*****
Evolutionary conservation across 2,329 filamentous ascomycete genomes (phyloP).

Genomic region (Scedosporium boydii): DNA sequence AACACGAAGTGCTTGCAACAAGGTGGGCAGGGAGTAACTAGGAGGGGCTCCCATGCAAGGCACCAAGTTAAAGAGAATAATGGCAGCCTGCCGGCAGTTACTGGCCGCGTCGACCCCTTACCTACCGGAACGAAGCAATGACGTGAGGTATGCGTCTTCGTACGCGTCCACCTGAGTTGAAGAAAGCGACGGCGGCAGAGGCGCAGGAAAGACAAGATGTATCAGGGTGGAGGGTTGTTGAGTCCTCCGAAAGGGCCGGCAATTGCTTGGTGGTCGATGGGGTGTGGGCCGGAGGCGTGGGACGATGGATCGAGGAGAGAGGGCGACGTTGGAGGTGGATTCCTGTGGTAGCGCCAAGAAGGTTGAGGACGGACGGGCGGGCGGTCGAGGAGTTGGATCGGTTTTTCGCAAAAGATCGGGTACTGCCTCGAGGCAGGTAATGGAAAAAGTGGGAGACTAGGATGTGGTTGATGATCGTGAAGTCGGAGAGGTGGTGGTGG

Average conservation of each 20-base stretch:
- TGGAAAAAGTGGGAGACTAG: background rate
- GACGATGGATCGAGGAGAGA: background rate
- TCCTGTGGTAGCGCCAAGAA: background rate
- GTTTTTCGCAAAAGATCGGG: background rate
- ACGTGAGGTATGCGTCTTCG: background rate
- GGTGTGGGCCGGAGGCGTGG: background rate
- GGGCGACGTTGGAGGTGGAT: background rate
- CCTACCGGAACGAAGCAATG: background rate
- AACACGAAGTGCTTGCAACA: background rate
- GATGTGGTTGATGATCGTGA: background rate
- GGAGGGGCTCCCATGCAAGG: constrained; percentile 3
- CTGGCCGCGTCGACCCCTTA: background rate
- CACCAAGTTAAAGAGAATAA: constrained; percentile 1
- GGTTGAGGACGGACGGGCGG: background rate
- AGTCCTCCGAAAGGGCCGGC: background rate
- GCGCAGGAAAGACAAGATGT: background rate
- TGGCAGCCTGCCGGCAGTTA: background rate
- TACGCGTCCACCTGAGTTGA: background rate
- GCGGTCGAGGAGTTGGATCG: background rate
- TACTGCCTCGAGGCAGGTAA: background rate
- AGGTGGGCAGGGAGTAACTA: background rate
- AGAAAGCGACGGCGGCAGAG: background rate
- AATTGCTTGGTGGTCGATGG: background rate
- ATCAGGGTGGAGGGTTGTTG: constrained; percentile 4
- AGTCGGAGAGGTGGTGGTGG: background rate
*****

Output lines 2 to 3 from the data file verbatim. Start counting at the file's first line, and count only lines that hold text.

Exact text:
Genomic region (Scedosporium boydii): DNA sequence AACACGAAGTGCTTGCAACAAGGTGGGCAGGGAGTAACTAGGAGGGGCTCCCATGCAAGGCACCAAGTTAAAGAGAATAATGGCAGCCTGCCGGCAGTTACTGGCCGCGTCGACCCCTTACCTACCGGAACGAAGCAATGACGTGAGGTATGCGTCTTCGTACGCGTCCACCTGAGTTGAAGAAAGCGACGGCGGCAGAGGCGCAGGAAAGACAAGATGTATCAGGGTGGAGGGTTGTTGAGTCCTCCGAAAGGGCCGGCAATTGCTTGGTGGTCGATGGGGTGTGGGCCGGAGGCGTGGGACGATGGATCGAGGAGAGAGGGCGACGTTGGAGGTGGATTCCTGTGGTAGCGCCAAGAAGGTTGAGGACGGACGGGCGGGCGGTCGAGGAGTTGGATCGGTTTTTCGCAAAAGATCGGGTACTGCCTCGAGGCAGGTAATGGAAAAAGTGGGAGACTAGGATGTGGTTGATGATCGTGAAGTCGGAGAGGTGGTGGTGG

Average conservation of each 20-base stretch: